Cloud service use is booming across the federal government. Cloud services contract obligations were expected to increase by about 32 percent in fiscal year 2018, reaching an all-time high of about $6.5 billion, according to an analysis by Bloomberg Government.
That includes not just Software as a Service applications like Microsoft’s Windows 10 and Office 365 but Infrastructure as a Service and Platform as a Service from the likes of Amazon Web Services, Microsoft’s Azure, Google Cloud, Oracle and others. Cloud service adoption is expected to continue to accelerate in 2019 under the Trump administration’s “Cloud Smart” strategy.
All of those cloud services can lead to increased security risks, however. That’s where cloud access security brokers come in for agencies. CASBs can provide federal IT leaders and security pros with a unified control point for visibility into cloud applications, use and data, according to cloud security experts. Beyond visibility, these experts say, CASBs also offer help with compliance, data protection and threat protection capabilities, since they allow agencies to track data flowing in and out of cloud apps and also help monitor users.
Srini Gurrapu, chief cloud evangelist at McAfee, tells sister site BizTech that until now, most organizations’ security practices have been built on the assumption that they owned their infrastructure and security perimeter. Security was built around endpoint protection, patching and anti-malware and less so on data security.
“When you move to the cloud, you don’t have a choice,” he says. “Now, you don’t own the infrastructure, but you are putting your applications and data on somebody else’s premise. So, this is the opportunity to understand your data, to understand your users, to understand your business workflows, and secure the data and the workflows and the identities.”
What Is a CASB Solution?
As organizations are trusting cloud to host their applications and data on SaaS, or IaaS or PaaS cloud services, they need one unified control point to give them that visibility and the control for all their applications, usage and data, Gurrapu says. “A CASB is precisely that,” he notes. “It’s that one unified cloud access security control point and the platform that provides that consistent visibility and the control across all the cloud services that the organizations are using.”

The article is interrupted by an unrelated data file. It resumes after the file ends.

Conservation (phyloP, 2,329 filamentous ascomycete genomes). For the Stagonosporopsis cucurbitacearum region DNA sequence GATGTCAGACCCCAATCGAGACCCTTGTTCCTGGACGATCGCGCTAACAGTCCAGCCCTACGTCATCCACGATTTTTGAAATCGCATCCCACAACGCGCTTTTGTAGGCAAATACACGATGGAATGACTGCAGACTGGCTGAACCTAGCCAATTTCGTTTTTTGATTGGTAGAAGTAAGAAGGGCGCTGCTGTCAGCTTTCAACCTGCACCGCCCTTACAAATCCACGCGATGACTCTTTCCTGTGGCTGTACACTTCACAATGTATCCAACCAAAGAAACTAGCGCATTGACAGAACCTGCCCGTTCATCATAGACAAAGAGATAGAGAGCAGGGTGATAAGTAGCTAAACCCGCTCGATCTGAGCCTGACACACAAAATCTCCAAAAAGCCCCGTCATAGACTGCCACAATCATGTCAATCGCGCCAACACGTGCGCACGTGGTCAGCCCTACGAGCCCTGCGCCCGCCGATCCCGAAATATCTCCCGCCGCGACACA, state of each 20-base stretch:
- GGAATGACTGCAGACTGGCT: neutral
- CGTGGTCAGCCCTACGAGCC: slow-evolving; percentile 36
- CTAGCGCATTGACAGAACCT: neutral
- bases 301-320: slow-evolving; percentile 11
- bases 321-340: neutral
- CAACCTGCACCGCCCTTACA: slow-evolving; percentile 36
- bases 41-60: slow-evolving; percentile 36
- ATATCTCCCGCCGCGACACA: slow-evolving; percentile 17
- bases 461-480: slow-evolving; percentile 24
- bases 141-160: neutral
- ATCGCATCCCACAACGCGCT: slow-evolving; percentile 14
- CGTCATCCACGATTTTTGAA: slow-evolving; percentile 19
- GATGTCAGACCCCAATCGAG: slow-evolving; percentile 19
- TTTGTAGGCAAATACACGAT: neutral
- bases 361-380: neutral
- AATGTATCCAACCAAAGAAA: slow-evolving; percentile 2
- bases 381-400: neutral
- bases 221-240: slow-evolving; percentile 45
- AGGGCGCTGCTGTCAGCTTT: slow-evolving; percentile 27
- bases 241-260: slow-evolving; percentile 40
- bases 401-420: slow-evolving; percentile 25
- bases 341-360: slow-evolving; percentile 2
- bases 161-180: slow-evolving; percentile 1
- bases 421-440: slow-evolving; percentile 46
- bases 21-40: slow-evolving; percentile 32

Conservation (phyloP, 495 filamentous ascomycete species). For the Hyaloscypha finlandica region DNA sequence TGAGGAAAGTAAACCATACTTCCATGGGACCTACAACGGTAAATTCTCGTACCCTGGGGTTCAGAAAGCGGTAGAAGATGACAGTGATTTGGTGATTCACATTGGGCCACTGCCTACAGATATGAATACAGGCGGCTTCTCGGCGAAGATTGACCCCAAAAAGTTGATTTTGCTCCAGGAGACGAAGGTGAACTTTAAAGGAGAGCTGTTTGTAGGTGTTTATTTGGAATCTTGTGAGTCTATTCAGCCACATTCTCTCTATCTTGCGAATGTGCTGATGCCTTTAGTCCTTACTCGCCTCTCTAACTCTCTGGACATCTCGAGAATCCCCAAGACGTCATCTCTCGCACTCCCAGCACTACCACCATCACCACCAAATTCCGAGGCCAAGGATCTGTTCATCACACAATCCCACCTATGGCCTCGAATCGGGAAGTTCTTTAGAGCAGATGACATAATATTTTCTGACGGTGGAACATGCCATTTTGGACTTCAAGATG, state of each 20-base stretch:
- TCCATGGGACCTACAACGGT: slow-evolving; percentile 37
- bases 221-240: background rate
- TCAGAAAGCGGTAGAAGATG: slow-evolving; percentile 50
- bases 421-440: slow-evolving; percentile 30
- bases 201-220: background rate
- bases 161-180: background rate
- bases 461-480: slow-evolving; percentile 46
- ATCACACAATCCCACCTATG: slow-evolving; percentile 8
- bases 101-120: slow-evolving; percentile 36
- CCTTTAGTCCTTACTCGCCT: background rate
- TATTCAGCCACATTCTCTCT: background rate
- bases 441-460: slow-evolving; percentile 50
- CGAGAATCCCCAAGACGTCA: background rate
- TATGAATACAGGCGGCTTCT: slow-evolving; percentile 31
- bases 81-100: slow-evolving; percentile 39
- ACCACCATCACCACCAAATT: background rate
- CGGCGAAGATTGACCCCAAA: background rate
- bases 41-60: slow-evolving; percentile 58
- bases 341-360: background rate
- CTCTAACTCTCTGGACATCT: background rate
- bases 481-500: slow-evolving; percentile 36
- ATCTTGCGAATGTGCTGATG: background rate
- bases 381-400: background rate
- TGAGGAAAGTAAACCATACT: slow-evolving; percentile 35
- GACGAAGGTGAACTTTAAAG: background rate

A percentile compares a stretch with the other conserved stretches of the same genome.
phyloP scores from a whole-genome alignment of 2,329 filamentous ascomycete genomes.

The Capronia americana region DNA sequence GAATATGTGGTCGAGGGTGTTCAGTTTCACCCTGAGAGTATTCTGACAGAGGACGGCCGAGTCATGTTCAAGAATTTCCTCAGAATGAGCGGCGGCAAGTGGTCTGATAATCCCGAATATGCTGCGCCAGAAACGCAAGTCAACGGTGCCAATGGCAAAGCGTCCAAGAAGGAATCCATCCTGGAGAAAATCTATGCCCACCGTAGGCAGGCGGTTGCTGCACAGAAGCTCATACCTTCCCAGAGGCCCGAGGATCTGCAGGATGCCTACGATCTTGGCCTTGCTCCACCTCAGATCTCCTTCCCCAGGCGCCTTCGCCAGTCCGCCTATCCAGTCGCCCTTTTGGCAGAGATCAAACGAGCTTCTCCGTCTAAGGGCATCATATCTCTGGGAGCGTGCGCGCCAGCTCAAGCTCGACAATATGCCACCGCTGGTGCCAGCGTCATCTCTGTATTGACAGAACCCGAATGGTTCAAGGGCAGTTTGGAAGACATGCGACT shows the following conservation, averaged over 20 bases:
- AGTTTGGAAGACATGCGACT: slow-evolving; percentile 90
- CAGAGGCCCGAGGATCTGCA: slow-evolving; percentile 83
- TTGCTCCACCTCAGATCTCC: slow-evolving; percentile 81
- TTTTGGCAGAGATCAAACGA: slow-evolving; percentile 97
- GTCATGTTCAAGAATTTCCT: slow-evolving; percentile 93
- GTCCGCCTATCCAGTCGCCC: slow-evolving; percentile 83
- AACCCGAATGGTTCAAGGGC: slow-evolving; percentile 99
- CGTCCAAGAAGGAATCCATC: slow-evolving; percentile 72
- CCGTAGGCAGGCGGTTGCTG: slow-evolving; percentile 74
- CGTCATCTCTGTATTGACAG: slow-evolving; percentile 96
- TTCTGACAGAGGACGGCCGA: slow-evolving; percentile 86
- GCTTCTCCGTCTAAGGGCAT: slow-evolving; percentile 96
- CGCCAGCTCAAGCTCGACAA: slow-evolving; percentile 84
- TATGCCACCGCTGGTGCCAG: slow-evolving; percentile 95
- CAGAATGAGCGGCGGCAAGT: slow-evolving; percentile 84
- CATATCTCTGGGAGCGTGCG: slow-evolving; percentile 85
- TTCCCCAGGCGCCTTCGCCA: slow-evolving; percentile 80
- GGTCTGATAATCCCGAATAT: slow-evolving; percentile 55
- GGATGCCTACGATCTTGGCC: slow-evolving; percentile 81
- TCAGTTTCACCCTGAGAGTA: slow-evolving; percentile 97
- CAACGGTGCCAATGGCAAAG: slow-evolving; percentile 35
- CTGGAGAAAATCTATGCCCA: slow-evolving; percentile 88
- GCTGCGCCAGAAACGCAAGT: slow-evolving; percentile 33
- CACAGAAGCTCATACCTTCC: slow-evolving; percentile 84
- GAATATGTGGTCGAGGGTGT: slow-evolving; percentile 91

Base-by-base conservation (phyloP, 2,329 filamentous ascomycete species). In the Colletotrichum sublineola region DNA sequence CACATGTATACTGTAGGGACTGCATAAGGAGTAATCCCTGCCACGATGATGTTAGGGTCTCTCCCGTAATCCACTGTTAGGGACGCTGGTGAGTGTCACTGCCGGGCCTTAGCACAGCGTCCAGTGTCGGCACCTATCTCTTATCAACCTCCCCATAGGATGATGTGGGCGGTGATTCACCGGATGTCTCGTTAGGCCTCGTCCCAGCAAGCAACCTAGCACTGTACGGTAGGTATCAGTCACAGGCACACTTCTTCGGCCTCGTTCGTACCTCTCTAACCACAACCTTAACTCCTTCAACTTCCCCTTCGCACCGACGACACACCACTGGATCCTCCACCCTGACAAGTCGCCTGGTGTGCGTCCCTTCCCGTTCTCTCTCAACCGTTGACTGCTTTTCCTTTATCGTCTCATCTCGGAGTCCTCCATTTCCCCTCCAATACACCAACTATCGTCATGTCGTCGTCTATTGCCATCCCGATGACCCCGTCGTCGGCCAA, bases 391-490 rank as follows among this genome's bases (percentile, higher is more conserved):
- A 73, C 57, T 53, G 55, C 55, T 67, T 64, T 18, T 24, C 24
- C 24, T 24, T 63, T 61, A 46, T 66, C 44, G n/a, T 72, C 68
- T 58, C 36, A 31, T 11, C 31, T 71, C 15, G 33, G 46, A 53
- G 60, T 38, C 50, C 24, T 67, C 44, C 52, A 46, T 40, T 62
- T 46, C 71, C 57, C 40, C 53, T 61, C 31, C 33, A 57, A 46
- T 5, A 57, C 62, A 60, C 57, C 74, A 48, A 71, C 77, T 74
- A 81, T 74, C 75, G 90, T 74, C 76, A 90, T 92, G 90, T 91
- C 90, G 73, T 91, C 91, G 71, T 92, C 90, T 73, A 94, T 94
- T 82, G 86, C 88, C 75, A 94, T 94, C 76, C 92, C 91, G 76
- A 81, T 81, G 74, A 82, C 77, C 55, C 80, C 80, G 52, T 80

As Tim Hanrahan, manager of cloud client services at CDW, notes in a blog post, CASBs scan, evaluate and report on which cloud applications are already running on organizations’ networks. They provide audits, policy, data loss prevention and additional security controls for applications outside networks, specifically SaaS apps like email, file sharing and consumer relationship management.
CASBs also ensure compliance, Hanrahan says, since they add security to cloud-based apps that have multiple data center locations “by enforcing things like data residency.” CASBs also provide “intelligent analytics to ensure no unwanted access based on learned behavior,” Hanrahan says.
CASB use is expected to grow over the next few years. Gartner predicted in November 2017 that by 2020, 60 percent of large enterprises will use a CASB to govern cloud services, up from less than 10 percent at that time.
How CASB Solutions Can Help Feds
Given their many uses, CASBs have a lot of applicability for federal agencies. Eric Andrews, vice president of cloud security at Symantec, tells BizTech CASBs can help organizations, like my federal agencies, that are trying to get a handle on all of the cloud apps they have deployed.
“What are all of the apps and services that people are going to? How risky are these cloud apps and services?”
CASBs can help agency IT leaders with reporting for compliance and certification as well, he notes. McAfee adds that CASBs can “identify sensitive data in the cloud and enforce DLP policies to meet data residency and compliance requirements.”
CASBs also help agencies with data security. “How do I track all of this sensitive content that may be flowing in and out of these cloud apps?” Andrews says. That can include source code, personally identifiable information, credit card information or healthcare information. “How do I track that and make sure it doesn’t get exposed inadvertently, with proper policies and controls and even tokenization and encryption?” Andrews says.